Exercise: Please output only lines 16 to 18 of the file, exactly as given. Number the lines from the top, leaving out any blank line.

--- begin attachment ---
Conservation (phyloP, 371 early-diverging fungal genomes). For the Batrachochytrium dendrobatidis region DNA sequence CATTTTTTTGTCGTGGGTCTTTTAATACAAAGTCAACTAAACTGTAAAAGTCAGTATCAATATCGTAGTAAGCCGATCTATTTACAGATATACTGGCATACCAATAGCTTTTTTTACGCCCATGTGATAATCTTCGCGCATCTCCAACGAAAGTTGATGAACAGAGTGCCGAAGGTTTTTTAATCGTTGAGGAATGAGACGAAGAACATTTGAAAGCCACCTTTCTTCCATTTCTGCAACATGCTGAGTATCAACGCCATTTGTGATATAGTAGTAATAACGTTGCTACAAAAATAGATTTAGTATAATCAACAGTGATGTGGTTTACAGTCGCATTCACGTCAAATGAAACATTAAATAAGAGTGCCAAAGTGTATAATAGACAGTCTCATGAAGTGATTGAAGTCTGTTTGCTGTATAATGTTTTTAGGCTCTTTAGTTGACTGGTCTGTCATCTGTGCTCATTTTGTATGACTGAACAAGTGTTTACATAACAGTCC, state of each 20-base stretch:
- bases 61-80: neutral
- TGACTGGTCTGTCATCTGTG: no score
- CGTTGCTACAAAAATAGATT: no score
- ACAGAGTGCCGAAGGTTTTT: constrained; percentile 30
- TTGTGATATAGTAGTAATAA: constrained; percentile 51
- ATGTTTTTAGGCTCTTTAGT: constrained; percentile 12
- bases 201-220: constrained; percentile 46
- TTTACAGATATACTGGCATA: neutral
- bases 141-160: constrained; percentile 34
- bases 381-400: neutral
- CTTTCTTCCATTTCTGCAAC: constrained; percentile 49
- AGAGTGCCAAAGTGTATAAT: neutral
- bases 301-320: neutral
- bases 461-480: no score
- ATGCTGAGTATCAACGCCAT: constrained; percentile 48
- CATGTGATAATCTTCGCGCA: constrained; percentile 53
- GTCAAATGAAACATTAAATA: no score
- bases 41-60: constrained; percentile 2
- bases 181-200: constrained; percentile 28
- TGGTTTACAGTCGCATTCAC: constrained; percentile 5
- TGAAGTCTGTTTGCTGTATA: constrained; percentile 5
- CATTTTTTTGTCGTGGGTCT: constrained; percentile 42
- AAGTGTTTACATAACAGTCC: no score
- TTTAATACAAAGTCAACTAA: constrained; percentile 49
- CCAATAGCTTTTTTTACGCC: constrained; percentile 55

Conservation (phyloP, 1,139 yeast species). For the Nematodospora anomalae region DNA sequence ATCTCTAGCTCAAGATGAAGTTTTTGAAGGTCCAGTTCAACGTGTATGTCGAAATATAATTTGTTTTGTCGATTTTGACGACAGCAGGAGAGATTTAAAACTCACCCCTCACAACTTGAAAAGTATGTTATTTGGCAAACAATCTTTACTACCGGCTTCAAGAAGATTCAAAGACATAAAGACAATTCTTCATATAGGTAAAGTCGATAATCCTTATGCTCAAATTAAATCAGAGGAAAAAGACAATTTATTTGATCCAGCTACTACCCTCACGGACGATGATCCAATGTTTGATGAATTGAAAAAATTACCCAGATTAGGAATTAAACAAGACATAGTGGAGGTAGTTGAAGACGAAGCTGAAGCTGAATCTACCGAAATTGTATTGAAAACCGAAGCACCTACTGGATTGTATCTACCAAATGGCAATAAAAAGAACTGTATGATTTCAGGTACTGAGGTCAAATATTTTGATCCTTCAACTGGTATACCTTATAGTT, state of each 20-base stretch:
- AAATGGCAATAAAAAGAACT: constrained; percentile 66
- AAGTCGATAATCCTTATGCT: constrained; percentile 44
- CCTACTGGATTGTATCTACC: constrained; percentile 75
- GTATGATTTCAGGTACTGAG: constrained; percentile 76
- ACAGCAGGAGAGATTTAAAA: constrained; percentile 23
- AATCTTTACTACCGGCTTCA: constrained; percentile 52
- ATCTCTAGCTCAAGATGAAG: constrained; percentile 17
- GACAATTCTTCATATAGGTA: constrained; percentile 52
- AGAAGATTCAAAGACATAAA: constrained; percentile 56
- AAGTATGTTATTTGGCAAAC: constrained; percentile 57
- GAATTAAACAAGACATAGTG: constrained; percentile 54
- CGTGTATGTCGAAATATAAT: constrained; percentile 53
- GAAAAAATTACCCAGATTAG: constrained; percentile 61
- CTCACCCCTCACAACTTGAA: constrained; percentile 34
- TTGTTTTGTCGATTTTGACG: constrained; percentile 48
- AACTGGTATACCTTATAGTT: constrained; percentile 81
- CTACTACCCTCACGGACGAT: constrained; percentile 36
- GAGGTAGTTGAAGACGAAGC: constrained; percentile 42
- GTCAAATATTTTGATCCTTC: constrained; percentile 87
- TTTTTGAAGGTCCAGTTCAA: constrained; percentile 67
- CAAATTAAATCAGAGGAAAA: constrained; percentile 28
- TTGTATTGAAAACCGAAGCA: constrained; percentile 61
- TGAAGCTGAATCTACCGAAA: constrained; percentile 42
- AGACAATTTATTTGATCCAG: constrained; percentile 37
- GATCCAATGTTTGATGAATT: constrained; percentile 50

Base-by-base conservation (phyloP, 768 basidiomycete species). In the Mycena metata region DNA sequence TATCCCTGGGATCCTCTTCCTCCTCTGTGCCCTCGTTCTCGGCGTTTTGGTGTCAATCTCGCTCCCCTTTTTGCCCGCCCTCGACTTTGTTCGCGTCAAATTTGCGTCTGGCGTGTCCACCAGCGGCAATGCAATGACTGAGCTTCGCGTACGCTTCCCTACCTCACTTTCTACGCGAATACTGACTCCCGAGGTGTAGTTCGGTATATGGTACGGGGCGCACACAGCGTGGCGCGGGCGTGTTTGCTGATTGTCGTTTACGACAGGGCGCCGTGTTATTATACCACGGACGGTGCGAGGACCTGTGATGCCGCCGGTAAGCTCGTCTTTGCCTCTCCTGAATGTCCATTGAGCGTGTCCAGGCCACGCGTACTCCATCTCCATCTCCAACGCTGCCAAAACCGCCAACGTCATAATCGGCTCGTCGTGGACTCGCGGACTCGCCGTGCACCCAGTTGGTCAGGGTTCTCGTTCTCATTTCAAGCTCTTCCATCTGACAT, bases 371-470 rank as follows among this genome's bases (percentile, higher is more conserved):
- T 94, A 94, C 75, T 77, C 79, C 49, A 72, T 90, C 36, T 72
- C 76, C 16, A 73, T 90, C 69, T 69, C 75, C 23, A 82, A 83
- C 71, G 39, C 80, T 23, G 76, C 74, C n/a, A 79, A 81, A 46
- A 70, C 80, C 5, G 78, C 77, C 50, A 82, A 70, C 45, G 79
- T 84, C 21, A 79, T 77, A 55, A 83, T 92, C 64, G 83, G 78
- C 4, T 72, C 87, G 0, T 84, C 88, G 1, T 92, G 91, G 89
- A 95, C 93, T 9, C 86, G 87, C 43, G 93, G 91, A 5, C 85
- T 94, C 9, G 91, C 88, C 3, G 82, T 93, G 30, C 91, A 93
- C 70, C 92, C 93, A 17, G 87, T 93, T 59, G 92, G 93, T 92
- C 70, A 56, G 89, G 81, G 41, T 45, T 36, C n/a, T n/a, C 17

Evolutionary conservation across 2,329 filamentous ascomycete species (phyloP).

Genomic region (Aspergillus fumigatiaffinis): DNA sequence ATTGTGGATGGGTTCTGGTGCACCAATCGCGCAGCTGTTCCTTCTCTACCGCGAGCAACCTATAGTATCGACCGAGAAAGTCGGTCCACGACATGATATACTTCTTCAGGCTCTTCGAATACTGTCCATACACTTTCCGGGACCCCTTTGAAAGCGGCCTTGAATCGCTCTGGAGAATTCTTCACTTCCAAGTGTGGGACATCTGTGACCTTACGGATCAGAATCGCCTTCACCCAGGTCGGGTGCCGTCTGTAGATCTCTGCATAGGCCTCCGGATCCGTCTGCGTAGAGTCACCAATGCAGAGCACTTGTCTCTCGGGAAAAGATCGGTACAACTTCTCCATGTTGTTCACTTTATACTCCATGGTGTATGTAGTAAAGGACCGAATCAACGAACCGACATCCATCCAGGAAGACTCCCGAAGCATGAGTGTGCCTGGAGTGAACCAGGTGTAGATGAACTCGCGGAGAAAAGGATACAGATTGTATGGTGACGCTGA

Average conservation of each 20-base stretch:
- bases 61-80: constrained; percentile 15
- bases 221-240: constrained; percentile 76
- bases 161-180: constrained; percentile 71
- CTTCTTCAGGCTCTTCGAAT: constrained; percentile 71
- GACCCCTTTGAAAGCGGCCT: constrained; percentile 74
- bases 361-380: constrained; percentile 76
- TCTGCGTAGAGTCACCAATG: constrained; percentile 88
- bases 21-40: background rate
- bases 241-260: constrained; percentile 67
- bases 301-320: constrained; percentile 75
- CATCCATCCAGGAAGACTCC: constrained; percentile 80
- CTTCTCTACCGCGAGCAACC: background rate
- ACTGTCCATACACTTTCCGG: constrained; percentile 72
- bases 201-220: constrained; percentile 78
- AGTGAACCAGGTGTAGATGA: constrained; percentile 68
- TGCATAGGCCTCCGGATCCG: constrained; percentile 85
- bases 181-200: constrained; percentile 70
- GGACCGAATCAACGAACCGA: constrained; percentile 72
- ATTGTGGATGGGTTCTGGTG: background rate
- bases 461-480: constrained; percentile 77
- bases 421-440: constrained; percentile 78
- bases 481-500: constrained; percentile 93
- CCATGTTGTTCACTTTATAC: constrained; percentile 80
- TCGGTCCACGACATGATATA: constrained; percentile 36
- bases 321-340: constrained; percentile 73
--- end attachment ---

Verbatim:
- ATGCTGAGTATCAACGCCAT: constrained; percentile 48
- CATGTGATAATCTTCGCGCA: constrained; percentile 53
- GTCAAATGAAACATTAAATA: no score